During the coronavirus crisis, explanatory documentary series on pandemics have helped drive TV ratings. Among the offerings on Netflix is the presciently timed “Pandemic: How to Prevent an Outbreak,” which premiered before the coronavirus outbreak in the U.S. this year.
For 35-year-old “Pandemic” producer Chris Aiola, who worked on the six-part series, the popularity of such shows is bittersweet. Even as people may be more likely to watch his show, the shutdown has left him and many of his colleagues in unscripted programming out of work.
Aiola wasn’t able to benefit from Netflix’s $100 million COVID-19 relief fund set up to help productions halted during the crisis, as his work was completed last year. After subsequent projects at other production companies, he has been unemployed since April, the Queens, N.Y.-based producer said in an interview. He can claim maximum unemployment insurance but is worried about what happens when the additional $600-a-week pandemic subsidy ends in July.
“There is an irony in the idea that most people right now are doing the right thing and staying home and watching programming [but] the people who make that programming aren’t sure how they are going to survive,” Aiola said from his home.
Aiola is among more than 1,100 people who signed a petition circulated by the Writers Guild of America, East, seeking financial support for showrunners, producers and production assistants who work on independent, nonscripted television shows. The petition calls on streaming companies and networks to create a fund specifically for those in the nonfiction television industry who have been hard hit by the coronavirus shutdown in production.
“In the weeks since the coronavirus became a nationwide crisis, many of us have experienced the cost of the industry’s paralysis,” the petition stated. “Each one of us is now staring down the possibility of losing tens of thousands of dollars in expected income. In another industry, there would be severance packages, kill fees, hazard pay. We have received nothing. And no plans have been articulated to lead us to expect that payment is going to be offered. So rather than wait for a package that will not be offered, we demand the networks set aside a fund to support the nonfiction television industry during this crisis.”
Representatives of networks including NBC, ABC, Fox, CBS and Discovery declined to comment on the petition.
Netflix disputed the claim that programmers had done nothing to help unscripted creators.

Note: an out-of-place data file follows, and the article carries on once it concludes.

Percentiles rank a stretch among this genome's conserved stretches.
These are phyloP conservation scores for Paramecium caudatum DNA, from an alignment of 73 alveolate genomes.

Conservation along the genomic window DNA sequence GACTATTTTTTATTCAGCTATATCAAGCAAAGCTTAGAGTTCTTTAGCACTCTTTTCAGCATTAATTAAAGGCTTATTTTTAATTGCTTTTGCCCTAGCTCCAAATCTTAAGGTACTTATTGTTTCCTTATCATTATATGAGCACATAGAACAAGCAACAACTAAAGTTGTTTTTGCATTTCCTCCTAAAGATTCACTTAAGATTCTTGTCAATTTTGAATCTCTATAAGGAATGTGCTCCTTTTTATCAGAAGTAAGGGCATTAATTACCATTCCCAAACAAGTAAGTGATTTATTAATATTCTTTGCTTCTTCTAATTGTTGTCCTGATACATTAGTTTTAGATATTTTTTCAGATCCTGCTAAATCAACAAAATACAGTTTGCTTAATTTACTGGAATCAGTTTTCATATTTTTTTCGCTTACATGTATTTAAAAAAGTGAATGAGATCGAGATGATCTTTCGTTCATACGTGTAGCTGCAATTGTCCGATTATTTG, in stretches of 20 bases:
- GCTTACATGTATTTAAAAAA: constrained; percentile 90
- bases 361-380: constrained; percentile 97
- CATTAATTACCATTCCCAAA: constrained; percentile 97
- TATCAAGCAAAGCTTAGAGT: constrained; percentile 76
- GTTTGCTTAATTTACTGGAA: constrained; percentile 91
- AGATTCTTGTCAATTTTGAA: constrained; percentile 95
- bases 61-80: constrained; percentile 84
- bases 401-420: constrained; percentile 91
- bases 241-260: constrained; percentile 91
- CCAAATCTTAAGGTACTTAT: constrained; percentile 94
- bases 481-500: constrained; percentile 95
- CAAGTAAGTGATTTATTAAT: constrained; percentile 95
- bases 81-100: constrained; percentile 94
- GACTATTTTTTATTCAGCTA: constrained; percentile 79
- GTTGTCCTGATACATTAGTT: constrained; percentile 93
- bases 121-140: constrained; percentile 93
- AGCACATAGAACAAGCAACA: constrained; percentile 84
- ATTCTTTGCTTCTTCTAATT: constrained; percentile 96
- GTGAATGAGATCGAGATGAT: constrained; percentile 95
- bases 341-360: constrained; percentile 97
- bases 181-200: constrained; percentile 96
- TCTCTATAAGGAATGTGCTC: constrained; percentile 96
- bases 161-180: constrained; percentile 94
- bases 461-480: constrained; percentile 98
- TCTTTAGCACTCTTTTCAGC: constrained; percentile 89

“This has been a devastating time for our industry, which is why we’ve created a hardship fund to help the hardest hit, providing nearly two months of continued pay to unscripted crews (along with scripted) whose work on our productions was forced to pause because of the pandemic,” Netflix said in a statement.
Netflix said last month it would pay about seven weeks’ salary for those working on shows that were halted mid-production, such as the 40-member crew of the popular Netflix series “Queer Eye,” coproduced by Netflix. The streaming giant also contributed $30 million to nonprofit groups providing relief to out-of-work crews across the industry.
However, those who worked on some shows made by independent producers or licensed to Netflix would not get such benefits.
The situation has highlighted broader disparities that exist in Hollywood. While many organizations, unions and companies have set up relief funds, the health crisis has exposed a potential divide between narrative productions, like dramas, where most workers are protected by union contracts, and those who create unscripted content for reality shows and documentaries and often work for non-union productions.
The WGA East has successfully mobilized digital media writers and podcasters to unionize over the past few years. The WGA has contracts at several production companies, including Vox and Vice, that cover workers who do nonfiction production work. But many in nonfiction programming are not covered by union contracts.
“When you turn on your television, and you’re turning on your streaming service, you are watching nonfiction shows. They are hugely popular, and the people who made them are unemployed and are getting zero money from them right now,” said Andrew Greenberg, lead organizer for nonfiction television at the Writers Guild of America, East, in an interview. “There’s no intellectual property, there’s no residuals. They make the shows, their employment is over. These shows are being aired right now and then there is a total crisis in the industry where people don’t have work.”
Marisa Tambornini, a 45-year old supervising story producer based in Los Angeles, also signed the petition.
Tambornini, whose credits include many home renovation shows, had been working for an independent producer on a show for HGTV when the pandemic forced a shutdown in mid-March. “When the work ended, that was it,” Tambornini said. “It’s a struggle, there’s no work to be done. It’s scary.”